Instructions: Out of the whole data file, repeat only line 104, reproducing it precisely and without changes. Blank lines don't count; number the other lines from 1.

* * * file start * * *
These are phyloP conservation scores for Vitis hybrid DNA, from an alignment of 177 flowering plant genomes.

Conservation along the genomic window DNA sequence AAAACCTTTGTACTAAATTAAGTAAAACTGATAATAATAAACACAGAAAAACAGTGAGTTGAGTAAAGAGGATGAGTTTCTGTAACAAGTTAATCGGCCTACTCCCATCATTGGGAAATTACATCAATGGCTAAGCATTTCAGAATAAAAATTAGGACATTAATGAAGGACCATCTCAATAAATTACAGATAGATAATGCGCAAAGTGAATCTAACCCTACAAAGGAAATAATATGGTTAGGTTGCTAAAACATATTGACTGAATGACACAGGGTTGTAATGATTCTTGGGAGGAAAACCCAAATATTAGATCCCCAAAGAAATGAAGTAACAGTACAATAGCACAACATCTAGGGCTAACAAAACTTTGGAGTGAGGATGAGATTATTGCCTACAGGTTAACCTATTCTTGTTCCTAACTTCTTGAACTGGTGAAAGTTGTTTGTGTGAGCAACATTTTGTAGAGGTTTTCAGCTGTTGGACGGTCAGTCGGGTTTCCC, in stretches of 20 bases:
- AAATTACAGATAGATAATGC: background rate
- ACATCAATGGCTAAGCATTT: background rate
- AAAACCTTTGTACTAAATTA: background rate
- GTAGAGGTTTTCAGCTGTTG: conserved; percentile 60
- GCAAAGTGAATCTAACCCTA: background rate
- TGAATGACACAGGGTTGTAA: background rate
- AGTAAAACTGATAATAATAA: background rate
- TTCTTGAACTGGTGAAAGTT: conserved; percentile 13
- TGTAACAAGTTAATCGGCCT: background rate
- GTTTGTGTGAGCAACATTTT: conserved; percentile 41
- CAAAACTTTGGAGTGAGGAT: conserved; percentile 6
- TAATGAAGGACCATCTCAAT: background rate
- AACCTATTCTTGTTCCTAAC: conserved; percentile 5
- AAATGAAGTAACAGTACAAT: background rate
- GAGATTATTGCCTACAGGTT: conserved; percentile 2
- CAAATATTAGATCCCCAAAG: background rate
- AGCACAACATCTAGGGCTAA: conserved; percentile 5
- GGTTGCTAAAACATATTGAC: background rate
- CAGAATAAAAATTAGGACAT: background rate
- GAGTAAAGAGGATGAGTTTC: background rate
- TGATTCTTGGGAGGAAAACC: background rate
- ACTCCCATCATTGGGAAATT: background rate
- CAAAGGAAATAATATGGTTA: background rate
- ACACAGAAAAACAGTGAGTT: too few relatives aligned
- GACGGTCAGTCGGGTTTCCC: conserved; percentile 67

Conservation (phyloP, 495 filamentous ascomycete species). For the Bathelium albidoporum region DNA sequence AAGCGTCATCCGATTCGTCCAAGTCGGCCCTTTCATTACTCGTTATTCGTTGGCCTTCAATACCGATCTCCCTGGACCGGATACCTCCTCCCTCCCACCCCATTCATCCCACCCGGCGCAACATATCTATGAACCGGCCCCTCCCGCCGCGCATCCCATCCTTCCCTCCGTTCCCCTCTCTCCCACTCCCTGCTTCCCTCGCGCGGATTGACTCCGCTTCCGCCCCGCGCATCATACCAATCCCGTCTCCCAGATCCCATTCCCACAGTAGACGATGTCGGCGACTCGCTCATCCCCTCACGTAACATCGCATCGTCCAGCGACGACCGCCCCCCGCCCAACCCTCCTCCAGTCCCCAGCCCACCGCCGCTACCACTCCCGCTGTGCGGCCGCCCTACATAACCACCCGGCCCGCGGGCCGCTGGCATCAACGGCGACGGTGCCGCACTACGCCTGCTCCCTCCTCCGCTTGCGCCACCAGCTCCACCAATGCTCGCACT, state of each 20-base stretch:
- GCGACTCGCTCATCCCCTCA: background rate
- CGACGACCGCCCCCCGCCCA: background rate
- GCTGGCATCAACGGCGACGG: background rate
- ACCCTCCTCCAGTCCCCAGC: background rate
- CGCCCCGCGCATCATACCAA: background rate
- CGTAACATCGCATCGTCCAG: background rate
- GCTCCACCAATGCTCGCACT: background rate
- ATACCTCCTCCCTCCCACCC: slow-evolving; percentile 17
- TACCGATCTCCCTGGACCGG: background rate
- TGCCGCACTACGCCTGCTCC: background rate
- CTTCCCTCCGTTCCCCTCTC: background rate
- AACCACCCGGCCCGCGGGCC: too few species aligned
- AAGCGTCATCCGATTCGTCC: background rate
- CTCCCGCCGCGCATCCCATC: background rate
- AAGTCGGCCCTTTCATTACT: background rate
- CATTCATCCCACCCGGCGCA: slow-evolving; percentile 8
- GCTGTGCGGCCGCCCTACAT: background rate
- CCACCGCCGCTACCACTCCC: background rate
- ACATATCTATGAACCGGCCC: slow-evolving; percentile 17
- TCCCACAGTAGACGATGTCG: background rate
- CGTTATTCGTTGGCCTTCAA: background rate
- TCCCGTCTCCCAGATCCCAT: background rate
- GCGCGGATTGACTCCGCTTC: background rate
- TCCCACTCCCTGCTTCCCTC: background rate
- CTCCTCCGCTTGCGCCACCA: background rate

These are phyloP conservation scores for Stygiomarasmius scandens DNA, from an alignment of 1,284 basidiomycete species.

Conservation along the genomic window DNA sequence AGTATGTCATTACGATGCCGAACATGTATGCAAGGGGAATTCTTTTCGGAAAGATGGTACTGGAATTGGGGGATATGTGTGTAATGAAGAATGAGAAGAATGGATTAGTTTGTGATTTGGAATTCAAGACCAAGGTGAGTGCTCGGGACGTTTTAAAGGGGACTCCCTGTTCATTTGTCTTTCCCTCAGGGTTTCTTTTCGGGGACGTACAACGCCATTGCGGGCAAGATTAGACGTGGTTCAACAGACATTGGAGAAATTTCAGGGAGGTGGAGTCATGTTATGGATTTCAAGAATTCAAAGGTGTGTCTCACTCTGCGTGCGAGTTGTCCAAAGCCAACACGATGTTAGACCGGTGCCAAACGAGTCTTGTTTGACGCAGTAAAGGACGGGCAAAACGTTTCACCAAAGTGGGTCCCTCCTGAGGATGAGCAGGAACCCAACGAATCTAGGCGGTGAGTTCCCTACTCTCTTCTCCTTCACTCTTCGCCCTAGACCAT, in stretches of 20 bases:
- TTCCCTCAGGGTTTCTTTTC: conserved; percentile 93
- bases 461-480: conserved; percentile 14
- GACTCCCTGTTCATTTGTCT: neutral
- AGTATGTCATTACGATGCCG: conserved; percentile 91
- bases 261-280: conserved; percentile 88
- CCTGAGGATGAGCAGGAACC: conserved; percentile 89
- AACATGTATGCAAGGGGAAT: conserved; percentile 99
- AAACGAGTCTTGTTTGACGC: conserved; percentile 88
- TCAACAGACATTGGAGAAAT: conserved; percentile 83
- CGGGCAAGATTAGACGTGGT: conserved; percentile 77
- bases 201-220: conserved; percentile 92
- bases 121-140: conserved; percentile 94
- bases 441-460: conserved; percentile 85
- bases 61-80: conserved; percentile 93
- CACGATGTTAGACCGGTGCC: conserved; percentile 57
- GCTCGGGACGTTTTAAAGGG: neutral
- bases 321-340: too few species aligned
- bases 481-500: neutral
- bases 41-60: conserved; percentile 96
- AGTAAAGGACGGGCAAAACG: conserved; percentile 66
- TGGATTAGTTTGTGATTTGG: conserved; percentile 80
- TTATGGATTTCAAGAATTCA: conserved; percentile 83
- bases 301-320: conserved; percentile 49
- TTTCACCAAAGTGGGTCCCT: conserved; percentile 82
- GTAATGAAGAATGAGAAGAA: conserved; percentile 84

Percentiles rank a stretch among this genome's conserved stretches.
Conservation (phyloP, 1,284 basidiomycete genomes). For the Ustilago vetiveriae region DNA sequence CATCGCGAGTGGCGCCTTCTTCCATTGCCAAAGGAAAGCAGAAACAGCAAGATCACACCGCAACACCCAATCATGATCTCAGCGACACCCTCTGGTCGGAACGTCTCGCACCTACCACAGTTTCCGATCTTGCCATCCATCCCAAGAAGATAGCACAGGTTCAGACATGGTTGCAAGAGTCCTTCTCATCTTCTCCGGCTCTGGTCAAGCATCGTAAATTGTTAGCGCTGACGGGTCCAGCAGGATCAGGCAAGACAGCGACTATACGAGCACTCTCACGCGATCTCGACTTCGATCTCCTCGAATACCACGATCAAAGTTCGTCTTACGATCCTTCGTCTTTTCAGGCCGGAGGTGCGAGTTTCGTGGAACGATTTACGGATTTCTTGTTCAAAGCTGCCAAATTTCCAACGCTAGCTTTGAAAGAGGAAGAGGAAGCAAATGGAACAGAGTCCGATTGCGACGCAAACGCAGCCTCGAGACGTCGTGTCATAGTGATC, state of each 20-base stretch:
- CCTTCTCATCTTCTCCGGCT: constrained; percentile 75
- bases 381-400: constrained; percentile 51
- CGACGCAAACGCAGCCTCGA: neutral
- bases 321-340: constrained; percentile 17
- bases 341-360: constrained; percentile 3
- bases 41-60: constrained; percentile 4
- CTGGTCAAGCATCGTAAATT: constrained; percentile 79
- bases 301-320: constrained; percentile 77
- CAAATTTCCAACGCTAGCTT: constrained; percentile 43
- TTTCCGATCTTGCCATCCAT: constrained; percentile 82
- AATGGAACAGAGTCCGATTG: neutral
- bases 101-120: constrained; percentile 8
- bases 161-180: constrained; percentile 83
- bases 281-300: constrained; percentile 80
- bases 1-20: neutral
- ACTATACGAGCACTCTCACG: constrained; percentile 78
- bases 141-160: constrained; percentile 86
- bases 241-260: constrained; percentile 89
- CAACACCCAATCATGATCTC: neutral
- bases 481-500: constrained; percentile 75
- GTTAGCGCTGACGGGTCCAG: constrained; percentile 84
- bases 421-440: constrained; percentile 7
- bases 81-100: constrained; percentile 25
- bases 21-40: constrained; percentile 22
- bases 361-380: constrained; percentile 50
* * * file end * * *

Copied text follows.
- bases 421-440: constrained; percentile 7